• 12. Media Guide: Covering the Intersex Community
    The youth advocacy organisation interACT believes that improving communication is a crucial part of improving care for children born with intersex traits. Designed for members of the media looking to cover an intersex topic or issue, this media guide is reflects the conviction that “Increasing visibility and understanding about issues facing the intersex community, particularly the experience of intersex youth, is essential to support intersex advocacy and bring about desired change.” [Jan 2017]
  • 13. Framing Nature Toolkit: A Guide to How Words Can Help Wildlife
    by Ralph Underhill
    According to this guide from the PIRC, the language – and images – we use matters. “Our words and actions are key tools in conservation but we are not currently using them to their full potential. This is where framing comes in…” To that end, this practical toolkit includes exercises and examples to enable the reader to put framing into practice. [Mar 2018]

ENQUIRY: Your priorities, opportunities and challenges!
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Click here to lend your voice.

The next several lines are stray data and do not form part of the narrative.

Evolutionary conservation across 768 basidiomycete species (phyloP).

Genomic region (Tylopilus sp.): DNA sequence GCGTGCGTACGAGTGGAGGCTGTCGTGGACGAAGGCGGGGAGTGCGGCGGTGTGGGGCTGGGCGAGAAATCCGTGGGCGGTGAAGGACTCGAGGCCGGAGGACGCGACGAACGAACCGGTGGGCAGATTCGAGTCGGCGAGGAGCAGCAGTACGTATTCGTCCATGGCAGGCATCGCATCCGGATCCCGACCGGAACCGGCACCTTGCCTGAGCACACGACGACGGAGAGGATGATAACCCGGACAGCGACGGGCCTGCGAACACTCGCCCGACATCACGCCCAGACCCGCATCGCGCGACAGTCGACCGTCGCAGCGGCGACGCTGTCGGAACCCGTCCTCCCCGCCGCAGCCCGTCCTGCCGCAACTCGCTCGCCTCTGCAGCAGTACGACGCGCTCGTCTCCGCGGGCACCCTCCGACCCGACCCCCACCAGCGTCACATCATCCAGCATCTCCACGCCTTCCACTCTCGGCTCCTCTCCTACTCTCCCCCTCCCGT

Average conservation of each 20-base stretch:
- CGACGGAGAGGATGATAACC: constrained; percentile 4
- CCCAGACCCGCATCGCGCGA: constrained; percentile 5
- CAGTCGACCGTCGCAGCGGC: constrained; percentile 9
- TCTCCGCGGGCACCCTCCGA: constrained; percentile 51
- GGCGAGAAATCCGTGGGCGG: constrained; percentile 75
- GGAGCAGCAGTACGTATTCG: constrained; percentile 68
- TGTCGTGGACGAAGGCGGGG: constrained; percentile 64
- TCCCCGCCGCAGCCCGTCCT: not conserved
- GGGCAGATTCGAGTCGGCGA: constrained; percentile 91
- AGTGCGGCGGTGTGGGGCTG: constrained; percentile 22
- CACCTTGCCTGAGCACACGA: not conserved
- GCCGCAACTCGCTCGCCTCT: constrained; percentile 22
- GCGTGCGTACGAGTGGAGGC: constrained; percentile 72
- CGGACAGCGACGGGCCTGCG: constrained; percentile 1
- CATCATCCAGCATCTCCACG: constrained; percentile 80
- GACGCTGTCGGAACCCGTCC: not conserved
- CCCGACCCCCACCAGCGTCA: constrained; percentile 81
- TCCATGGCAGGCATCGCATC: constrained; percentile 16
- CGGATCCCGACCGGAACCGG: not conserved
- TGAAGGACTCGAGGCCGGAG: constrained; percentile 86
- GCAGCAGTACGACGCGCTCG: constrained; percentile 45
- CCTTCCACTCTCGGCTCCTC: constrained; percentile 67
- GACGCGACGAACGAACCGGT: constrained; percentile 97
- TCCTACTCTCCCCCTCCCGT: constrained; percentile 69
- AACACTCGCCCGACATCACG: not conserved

This issue of The Drum Beat was written by Kier Olsen DeVries.
The Drum Beat is the email and web network of The Communication Initiative Partnership.

Full list of the CI Partners:
ANDIBBC Media ActionBernard van Leer FoundationBreakthroughCiturna TVFundación ImaginarioFundación Nuevo Periodismo Iberoamericano (FNPI)Heartlines,Johns Hopkins Center for Communication ProgramsMaternal and Child Survival Program (MCSP)MISAOpen Society FoundationsOxfam NovibPAHOThe Panos InstitutePuntos de EncuentroSAfAIDSSesame WorkshopSoul CitySTEPS InternationalUNAIDSUNICEFUniversidad de los AndesWorld Health Organization (WHO)W.K. Kellogg Foundation

The Drum Beat seeks to cover the full range of communication for development activities. Inclusion of an item does not imply endorsement or support by The Partners.

Chair of the Partners Group: Garth Japhet, Founder, Soul City garth@heartlines.org.za

Executive Director: Warren Feek wfeek@comminit.com

The Editor of The Drum Beat is Kier Olsen DeVries.